Monday, May 3, 2010

The Best of Sunday

With it feeling considerably more like the run-up to Quatro de Julio than Cinco de Mayo and me taking the "I am a big baby" approach to my wounded knee in the two weeks since the 1/2 Marathon, it probably would have made sense to have bailed out of yesterday's 5 mile race in Summit. But given how infrequently anyone mistakes me for a smart man - and with a 10K on the hilly streets of Boulder on the docket at month's end, I honored my entry fee. Yesterday with my tag-team running partner Gidg we set off to Summit to participate in the 11th Annual Our House 5 Miler.

In the interests of full disclosure, I signed up for this race some time ago because of (a) the distance; and (b) the topography figuring that both would help me get ready for the Bolder Boulder. I was ignorant as to what the purpose of this race is annually. Yesterday I was able to see for myself just what it is all about and in spite of the extreme weather for early May (upper 80's with "breathing into a smelly sock" levels of humidity when we started at 1:00 p.m.) and the fact that I was woefully unprepared to run this type of challenging course - having run one mile on Suz's treadmill in the last two weeks, I am glad that I did.

Our House is a not-for-profit organization that operates group homes and other residences for developmentally disabled adults. I know not how many people either work for or volunteer for this particular organization but there were dozens of them in attendance yesterday, handling every conceivable element of pre-race preparation. The most important thing they all did involved a second race that took place yesterday and involved none of the entrants in the 5 Miler.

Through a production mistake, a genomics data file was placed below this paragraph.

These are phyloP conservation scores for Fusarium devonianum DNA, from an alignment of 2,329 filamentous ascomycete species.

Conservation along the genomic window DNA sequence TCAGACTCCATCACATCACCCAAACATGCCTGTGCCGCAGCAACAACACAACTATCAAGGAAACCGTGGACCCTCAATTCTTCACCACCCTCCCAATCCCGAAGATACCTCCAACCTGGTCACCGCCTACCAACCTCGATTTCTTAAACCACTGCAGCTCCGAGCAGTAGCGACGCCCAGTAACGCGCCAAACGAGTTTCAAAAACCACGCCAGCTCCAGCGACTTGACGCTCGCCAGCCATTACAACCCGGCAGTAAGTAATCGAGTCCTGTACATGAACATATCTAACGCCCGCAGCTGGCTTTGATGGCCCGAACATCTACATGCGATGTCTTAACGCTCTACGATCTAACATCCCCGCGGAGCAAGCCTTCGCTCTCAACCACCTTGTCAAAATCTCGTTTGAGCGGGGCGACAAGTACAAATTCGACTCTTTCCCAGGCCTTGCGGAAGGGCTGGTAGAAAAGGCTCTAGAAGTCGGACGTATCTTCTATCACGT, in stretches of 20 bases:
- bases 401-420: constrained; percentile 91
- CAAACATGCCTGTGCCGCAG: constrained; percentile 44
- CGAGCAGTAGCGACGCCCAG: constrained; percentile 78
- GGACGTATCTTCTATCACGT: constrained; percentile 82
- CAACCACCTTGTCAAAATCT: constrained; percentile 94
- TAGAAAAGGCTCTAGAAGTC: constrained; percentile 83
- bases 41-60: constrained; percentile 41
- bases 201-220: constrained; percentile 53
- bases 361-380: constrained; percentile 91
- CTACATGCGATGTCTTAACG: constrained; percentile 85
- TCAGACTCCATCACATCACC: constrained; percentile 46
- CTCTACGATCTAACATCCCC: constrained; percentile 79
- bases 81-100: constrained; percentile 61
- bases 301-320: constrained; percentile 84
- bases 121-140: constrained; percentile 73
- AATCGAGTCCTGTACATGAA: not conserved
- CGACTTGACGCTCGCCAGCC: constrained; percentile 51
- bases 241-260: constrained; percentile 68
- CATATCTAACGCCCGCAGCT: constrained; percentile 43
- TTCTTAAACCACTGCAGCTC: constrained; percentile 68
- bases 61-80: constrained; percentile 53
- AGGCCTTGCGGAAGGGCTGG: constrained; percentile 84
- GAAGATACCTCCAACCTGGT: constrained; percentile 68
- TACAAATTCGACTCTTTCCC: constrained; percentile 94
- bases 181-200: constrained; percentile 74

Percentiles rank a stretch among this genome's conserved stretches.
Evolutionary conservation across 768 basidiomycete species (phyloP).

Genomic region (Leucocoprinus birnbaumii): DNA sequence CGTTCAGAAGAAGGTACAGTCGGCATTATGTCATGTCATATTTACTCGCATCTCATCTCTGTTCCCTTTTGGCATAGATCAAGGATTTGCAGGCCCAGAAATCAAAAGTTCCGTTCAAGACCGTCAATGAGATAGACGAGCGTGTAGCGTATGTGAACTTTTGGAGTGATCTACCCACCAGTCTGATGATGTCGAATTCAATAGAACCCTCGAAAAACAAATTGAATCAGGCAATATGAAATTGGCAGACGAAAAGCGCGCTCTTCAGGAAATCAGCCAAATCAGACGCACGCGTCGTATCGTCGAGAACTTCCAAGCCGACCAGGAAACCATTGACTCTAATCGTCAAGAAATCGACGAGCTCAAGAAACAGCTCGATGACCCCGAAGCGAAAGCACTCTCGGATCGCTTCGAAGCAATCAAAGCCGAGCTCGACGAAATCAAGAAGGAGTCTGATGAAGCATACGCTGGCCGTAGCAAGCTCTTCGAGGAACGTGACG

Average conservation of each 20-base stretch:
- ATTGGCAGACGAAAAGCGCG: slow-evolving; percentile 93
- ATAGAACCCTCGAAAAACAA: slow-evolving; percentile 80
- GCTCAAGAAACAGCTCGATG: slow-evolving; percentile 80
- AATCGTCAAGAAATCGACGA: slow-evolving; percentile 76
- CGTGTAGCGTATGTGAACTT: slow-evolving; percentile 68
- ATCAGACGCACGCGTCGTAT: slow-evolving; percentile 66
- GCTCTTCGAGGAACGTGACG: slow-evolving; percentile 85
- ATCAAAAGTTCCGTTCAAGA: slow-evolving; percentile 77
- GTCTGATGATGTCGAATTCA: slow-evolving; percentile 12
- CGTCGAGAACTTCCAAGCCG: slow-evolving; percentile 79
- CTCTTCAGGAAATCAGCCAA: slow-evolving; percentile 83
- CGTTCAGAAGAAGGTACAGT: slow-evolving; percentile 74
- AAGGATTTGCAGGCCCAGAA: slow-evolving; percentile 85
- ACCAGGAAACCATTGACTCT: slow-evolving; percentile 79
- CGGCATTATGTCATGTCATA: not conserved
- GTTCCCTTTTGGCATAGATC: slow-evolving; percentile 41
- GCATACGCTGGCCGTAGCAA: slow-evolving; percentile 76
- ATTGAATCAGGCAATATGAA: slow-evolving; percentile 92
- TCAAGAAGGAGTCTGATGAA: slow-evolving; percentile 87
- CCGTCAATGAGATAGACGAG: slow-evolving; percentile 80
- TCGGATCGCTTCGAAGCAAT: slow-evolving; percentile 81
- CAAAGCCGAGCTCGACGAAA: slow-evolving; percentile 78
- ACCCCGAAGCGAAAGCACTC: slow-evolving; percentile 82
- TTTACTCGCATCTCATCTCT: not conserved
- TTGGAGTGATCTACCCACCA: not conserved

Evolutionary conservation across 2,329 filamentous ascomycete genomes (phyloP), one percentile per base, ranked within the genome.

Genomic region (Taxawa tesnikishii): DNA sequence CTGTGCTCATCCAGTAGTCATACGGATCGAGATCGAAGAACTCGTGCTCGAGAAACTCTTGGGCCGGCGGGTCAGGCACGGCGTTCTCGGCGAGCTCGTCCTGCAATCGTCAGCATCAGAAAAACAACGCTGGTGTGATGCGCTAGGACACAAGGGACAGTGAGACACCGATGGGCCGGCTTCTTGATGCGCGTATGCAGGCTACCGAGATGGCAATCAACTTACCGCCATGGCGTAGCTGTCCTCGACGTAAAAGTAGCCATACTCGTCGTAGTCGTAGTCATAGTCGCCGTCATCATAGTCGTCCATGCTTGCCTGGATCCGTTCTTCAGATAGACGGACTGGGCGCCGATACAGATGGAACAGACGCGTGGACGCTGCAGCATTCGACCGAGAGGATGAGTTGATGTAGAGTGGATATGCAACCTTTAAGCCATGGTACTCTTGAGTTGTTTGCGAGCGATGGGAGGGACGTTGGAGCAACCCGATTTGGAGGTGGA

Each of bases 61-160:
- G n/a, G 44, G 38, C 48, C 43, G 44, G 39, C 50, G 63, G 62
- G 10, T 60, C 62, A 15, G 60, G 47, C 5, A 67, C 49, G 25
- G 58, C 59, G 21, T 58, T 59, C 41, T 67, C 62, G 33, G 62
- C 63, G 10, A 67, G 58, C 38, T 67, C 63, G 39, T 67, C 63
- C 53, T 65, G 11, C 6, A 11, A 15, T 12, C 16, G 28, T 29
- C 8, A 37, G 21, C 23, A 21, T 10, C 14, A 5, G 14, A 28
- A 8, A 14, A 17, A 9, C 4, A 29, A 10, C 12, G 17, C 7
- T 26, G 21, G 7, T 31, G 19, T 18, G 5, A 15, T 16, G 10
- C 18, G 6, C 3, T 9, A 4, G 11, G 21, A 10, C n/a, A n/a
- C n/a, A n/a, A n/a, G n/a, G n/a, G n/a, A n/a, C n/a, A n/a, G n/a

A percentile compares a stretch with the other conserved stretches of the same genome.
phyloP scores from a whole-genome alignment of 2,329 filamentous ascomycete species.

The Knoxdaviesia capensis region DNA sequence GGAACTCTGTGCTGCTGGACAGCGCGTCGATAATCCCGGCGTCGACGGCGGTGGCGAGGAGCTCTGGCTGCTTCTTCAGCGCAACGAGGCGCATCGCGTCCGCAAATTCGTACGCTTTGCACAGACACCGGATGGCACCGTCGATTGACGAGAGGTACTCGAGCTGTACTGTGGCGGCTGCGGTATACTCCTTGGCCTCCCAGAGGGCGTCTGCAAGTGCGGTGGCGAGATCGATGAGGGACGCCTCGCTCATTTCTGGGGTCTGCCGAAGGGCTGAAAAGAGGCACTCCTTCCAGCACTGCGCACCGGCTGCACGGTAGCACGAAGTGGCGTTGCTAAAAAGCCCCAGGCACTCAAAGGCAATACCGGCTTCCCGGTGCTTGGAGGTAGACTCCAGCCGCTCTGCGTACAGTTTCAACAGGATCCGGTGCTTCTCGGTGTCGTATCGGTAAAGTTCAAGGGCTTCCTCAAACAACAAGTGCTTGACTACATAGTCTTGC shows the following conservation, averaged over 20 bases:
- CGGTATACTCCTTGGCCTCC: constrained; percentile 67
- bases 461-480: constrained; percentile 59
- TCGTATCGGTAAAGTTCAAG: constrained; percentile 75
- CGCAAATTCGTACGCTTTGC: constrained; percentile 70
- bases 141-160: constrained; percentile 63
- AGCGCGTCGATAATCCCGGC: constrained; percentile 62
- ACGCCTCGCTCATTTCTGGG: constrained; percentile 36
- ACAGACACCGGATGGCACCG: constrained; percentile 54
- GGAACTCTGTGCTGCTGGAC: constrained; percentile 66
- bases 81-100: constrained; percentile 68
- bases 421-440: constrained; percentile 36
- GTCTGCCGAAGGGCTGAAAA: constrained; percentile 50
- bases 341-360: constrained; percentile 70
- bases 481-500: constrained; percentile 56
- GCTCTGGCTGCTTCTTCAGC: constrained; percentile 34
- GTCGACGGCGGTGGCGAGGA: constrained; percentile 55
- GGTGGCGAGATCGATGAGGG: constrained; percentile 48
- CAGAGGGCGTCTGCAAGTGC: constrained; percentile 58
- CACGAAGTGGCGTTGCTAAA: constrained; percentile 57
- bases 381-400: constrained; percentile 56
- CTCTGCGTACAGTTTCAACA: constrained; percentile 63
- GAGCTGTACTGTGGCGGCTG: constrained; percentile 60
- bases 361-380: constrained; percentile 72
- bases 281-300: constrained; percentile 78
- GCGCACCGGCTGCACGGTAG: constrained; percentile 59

About forty-five minutes prior to gun time yesterday, the race organizers held four or five "Everyone Wins" races for the adults who reside in one of Our House's residences and who receive the benefit of its services. Each one of the entrants wore Bib #1. Each one of them - regardless of disability - tried his/her best to cover the short, straight and (because it is Summit after all) slightly uphill course. From start to finish, it probably took about ten minutes to complete all of the Everyone Wins races. It was the best ten minutes I spent yesterday. Even the most hard-hearted among us - and that typically includes a fellow who looks quite a bit like the fellow who stares back at me from the mirror in the morning - felt a lump in the throat and the sting of a tear or two in the corner of an eye.

A hell of a thing. And I am damn happy that I was there to see it and to experience it... Hills or no hills.

I remember way back then when everything was true and when
We would have such a very good time such a fine time
Such a happy time
And I remember how we'd play simply waste the day away
Then we'd say nothing would come between us two dreamers.


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